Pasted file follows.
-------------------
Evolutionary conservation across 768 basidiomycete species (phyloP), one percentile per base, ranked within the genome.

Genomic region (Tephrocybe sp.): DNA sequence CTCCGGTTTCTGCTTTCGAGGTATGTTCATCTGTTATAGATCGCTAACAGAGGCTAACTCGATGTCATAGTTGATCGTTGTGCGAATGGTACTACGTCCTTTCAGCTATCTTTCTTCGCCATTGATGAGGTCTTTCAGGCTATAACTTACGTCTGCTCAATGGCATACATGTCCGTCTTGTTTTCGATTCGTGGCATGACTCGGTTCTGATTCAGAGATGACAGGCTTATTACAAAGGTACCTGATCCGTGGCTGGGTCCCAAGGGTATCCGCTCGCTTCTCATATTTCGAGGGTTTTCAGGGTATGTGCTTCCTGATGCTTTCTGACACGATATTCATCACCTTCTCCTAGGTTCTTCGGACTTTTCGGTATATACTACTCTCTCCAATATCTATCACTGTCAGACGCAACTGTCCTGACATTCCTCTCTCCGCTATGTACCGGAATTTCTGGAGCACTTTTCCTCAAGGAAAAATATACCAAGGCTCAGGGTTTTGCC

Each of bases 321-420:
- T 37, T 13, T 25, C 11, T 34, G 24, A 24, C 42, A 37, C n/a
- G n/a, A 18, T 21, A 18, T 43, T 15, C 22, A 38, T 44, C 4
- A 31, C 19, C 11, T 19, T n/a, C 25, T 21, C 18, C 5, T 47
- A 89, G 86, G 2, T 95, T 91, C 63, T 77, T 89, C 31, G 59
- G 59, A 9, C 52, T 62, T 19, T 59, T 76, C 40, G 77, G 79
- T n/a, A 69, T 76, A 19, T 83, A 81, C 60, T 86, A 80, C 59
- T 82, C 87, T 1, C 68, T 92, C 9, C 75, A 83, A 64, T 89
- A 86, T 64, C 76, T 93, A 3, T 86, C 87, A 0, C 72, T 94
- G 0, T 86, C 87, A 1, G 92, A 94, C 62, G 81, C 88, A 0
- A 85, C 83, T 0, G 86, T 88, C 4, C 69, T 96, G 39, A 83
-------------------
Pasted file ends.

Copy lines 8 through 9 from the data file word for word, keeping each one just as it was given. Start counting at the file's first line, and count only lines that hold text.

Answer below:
- G 59, A 9, C 52, T 62, T 19, T 59, T 76, C 40, G 77, G 79
- T n/a, A 69, T 76, A 19, T 83, A 81, C 60, T 86, A 80, C 59